MV Nyerere’s tragedy and our refusal to learn from our miseries

Wednesday October 10 2018

Nkwazi Mhango is a Tanzanian writer based in

Nkwazi Mhango is a Tanzanian writer based in Canada 

As this column joins Tanzania to mourn the deaths of our brethren who perished on September 2018 after MV Nyerere capsized, my heart goes out to the victims, friends and relatives as I try to think and speak loudly.

With anger and angst, I’m asking myself. Have we become the nation that’s totally refused to learn from its miserable past in regards to avoidable and preventable accidents?

Preliminary reports have it that the ill-fated ferry was overloaded. According to the CNN (September 21, 2018), the ferry had more than 400 passengers a

a was quoted on the video clip the Mwananchi (September 22, 2018) aired as saying that the same ferry had carried approximately between 800 and 900 passengers on its way to Ukerewe before making an ill-fated route back to Ukara.

And as it seems, this is a normal thing.

As I look back 22 years after the ill-fated MV Bukoba sank and killed over 1,000 innocent souls, I can’t just get it how can such a thing keep on repeating. Why’ve we allowed ourselves to turn our lives into doom and gloom pointlessly?

The recent ferry accident in Lake Nyanza is the case in point. In this accident, over 200 people perished simply because somebody or some people slept at the wheel.

Though the cause[s] of this particular catastrophe hasn’t been legally established, there are some obvious root causes which everybody knows; and sometimes some partake of either consciously or unconsciously.

As we ponder on what to do about this ill-omened situation that makes us catch hell, as nation and a people, we need to do some diagnostics and look at the root causes of such repetitive miseries; and what can be done to do away with them.

Today, I’ll explore some situations, systemic and individualistic behind these diabolic penchants. Before doing so, let me update my readership about the trend of water accidents in Tanzania. On 21 May, 1996 MV Bukoba sank on its way from Bukoba to Mwanza and over 1,000 perished.

Come September 10, 2011, MV Spice Islander I sank resulting to the deaths of over 200; and on July 18, 2012, MV Skagit sank leaving over 140 dead. These numbers are staggering by all standards provided that human life is precious.

If I may say it, after the Zanzibar Declaration butchered the Arusha Declaration, practically, Tanzania became its own antithesis; it embraced all turpitudes it used to despise.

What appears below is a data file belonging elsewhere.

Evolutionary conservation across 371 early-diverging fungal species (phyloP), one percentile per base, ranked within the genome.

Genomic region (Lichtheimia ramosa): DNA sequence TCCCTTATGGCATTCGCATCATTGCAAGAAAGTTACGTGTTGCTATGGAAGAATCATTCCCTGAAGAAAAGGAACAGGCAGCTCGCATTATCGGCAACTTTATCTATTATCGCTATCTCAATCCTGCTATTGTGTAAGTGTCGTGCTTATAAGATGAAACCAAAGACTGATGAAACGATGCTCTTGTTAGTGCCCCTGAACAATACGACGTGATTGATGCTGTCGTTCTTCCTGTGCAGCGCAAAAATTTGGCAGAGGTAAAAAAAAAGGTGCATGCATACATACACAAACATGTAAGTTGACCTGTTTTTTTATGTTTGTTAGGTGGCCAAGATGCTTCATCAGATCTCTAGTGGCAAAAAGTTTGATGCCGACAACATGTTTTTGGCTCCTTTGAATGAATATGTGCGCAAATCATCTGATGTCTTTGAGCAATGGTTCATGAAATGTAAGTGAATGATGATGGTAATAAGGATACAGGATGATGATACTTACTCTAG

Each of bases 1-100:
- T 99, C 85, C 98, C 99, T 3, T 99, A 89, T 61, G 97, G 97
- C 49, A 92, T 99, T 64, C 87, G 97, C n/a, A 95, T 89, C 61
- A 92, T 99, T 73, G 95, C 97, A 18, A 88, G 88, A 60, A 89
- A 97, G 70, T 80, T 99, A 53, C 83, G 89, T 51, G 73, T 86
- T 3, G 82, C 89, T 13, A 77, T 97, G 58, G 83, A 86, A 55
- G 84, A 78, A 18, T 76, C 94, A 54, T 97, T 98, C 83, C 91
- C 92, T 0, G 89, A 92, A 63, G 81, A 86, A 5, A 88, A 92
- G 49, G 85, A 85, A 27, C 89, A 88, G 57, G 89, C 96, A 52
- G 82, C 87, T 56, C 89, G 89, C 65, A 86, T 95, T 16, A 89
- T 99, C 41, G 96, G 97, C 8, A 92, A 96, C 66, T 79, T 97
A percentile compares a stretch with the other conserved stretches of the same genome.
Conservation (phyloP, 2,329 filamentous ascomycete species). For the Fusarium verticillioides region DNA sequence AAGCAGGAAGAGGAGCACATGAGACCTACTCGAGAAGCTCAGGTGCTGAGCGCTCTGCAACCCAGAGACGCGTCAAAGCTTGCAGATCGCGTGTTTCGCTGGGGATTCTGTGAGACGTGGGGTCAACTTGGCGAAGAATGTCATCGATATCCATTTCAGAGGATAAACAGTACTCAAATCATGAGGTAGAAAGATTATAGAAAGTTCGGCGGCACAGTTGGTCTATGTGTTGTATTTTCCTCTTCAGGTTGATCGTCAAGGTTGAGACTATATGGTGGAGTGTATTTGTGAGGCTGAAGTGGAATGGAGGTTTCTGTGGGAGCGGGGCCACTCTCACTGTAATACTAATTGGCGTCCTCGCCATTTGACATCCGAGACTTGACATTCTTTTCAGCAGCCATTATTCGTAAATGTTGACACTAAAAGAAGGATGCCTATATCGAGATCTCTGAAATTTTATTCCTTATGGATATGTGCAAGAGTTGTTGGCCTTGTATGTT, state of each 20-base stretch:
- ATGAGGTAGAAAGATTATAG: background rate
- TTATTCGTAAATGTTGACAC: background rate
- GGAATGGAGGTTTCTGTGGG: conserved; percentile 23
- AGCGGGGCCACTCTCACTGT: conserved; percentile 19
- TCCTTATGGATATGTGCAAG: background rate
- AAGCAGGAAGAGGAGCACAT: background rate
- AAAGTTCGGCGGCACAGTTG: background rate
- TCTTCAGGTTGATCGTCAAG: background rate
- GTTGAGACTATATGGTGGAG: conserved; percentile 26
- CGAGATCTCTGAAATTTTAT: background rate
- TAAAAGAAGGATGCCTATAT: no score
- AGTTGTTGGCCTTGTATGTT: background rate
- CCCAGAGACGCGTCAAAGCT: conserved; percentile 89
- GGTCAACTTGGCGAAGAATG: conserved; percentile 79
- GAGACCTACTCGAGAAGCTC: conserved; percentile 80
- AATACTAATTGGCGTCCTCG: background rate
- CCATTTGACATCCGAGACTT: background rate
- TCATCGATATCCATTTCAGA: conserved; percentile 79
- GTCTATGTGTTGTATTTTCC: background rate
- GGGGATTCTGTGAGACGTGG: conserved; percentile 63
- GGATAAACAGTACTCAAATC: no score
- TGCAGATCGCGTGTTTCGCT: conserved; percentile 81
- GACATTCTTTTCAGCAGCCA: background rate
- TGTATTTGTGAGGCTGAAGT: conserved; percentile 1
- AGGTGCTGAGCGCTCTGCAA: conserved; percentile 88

For example, under Ujamaa, everybody’s treated as a brother or sister either by choice or by the force of law.

We’re poorer but happier than we’re today whereby everybody’s fighting for getting rich legally and illegally.

Selflessness and ruthlessness

The collectivistic nature of the nation was abandoned so as to systematically allow greed, lack of ethos, selfishness and ruthlessness to fill the vacuity.

Thanks to laxity and unethicality, all over the sudden, we started seeing people going to bed paupers to wake up prosperous without showing cause. Slowly, our country slinked into corruption. Instead of showing these overnight tycoons our abhorrence, we started revering them.

Over time, chronic and systemic dearth of ethos gave birth to unfathomable greed, carelessness and senselessness that are now displaying themselves in many forms such as corruption mammoth and Lilliputian, forgery, greed, heartlessness, impunity, myopia, nepotism, and thuggery.

Thanks to the current regime under President John Magufuli who expressly says and shows that the untouchables are now touchable.

Although we tend blame everything on the above vices, there are yet other reasons as to why such tragedies occur and claim hundreds of innocent lives needlessly.

No way can we blame the above ills without looking at the other side of the coin. On this, ignorance is to blame.

Our people are packed like sardines simply because they allow themselves to be treated like that.

If our people were not part of this rot, some of the deaths would be avoided. For example, if you see that the boat, car or ferry is filled beyond its capacity, why do you embark yourself knowing what can happen? Again, thanks to ignorance and partly poverty, people risk their lives simply because they’ve no other alternatives.

They saying goes that a hungry man will listen to nothing even if it is a knell of death. Again, once ignorance and poverty converge, the results are dreadfully suicidal.

Now we know where it started beating us. As a nation, we need to ask a couple of questions and provide right answers.

Firstly, how many’d die for us to wake up from the slumber? Does not learning from our past mistakes help? How’ll we change ourselves despite facing some hardships when it comes to not allowing ourselves to be taken for a ride as I’ve proved above? When will we seriously resume the code of ethics and accountability nationwide by seeing to it that we all equally abide by them?

Off the cuff

I applaud the current government for initiating some efforts to build infrastructure such as the construction of a new ship to replace the ill-fated MV Bukoba after two consecutive governments sat on the matter for no logical reasons.

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